Community Research and Development Information Service - CORDIS

Refrigerants to replace chlorofluorocarbons and hydrochlorofluorocarbons

Attempts to identify suitable substitutes for chlorofluorocarbons (CFC) and hydrochlorofluorocarbons (HCFC) have met with mixed success. Some CFCs can be readily replaced by appropriate HFCs. However, other proposed substitutes have toxicity problems or are chemically unsuitable. An alternative could be the use of a mixture of refrigerants, but the properties of such mixtures are not yet well known. More work is needed to understand the thermodynamic properties of these mixtures and their lubrication requirements. Flammable refrigerants such as propane and butane can also be considered as alternatives to HFCs, but the problem associated with flammability needs to be addressed.

This study was carried out by a team of 13 from large and small industries, fluorocarbon manufacturers, universities and research organizations. Extensive investigations were made into the properties and applications of new refrigerants. The technical properties involved in their use as replacements for refrigerant R22, which is to be phased out, were investigated. The results are being used extensively by the refrigerant industry to develop new products.

A number of pure fluids and mixtures were identified as meeting the criteria of flammability, compatibility and environmental acceptability, and their thermodynamic properties were established. For flammable refrigerants, extensive operating experience was gained with a range of systems, lubricant problems were noted and safety aspects identified using a hazard and operability analysis. Compressor lubricants and their properties were investigated in various models to describe their solubility in refrigerants. The effects of the interactions between the refrigerant and the oil on system performance were assessed. Finally, performance evaluations on the use of compact heat exchangers and new refrigerants were carried out.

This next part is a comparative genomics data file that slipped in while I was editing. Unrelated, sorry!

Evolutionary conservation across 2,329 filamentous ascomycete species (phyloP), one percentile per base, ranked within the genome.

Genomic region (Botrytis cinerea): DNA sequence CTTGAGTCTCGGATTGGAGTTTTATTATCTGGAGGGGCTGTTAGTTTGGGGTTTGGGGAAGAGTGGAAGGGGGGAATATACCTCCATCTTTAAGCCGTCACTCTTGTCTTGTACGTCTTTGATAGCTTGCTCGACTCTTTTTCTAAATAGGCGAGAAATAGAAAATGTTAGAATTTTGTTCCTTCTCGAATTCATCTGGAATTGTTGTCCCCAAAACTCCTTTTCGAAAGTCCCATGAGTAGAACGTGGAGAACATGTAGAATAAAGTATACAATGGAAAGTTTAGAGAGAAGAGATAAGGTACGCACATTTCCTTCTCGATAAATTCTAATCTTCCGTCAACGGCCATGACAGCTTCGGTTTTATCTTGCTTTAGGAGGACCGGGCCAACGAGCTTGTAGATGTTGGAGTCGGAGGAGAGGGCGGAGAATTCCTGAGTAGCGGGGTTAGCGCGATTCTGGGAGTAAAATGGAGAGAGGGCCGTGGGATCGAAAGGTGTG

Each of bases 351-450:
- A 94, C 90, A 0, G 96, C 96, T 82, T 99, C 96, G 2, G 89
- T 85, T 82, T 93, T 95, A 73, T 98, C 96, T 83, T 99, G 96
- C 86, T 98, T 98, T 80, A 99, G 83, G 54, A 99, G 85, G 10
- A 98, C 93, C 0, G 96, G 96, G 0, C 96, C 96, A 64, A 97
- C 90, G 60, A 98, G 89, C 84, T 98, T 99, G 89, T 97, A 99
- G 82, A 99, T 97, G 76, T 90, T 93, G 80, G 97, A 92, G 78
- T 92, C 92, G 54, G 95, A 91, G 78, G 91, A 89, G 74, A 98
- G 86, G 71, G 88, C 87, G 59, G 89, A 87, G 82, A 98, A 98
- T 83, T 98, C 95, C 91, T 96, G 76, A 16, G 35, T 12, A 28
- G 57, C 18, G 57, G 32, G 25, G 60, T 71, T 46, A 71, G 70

Equations of state for working fluids and mixtures were developed. Other equations described the physical properties, viscosities, and thermal conductivities. These equations can be used in engineering design for new refrigeration systems, together with their methods for calculating entropy and enthalpy. Studies into flammable refrigerants identified accident scenarios and presented risk calculations. These showed that maintenance is the most dangerous period, and suggested that thorough training for installers should be considered of prime importance. A new generation of synthetic oils was developed for use as compressor lubricants together with theoretical models on general compatibility between refrigerant mixtures and compatible lubricants.

Reported by

University of Ulster
BT52 1SA Coleraine
United Kingdom
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